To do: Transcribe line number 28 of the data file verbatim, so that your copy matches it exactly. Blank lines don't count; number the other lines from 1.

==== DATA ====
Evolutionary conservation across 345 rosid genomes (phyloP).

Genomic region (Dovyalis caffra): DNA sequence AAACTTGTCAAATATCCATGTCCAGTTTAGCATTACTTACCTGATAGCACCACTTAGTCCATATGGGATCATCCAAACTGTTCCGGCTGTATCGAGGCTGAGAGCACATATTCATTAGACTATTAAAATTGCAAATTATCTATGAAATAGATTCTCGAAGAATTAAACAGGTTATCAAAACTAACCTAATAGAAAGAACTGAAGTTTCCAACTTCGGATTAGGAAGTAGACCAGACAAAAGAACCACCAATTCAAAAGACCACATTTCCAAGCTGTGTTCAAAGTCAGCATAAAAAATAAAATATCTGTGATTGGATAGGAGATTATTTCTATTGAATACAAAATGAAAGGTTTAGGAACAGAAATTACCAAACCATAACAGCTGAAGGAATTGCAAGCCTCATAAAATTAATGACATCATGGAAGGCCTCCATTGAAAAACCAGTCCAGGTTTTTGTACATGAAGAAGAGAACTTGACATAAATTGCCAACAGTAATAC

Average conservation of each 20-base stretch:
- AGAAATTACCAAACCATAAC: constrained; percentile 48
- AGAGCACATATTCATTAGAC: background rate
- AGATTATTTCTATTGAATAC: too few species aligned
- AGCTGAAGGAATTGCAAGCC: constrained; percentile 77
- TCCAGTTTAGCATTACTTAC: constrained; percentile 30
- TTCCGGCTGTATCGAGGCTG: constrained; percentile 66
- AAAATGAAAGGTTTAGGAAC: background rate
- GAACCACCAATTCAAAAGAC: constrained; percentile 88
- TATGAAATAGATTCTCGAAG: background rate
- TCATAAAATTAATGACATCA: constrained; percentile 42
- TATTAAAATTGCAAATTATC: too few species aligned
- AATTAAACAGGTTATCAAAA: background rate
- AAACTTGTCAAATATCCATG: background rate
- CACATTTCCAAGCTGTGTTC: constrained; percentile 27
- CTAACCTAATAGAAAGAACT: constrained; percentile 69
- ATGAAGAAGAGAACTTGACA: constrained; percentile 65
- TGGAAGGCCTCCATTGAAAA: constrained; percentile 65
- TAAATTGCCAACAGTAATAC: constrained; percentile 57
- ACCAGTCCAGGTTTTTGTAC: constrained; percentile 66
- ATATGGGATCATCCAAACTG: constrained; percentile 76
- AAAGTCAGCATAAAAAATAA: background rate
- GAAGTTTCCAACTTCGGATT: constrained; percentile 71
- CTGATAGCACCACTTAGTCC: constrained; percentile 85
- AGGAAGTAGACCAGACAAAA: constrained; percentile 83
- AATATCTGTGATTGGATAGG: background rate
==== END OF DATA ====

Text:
- AATATCTGTGATTGGATAGG: background rate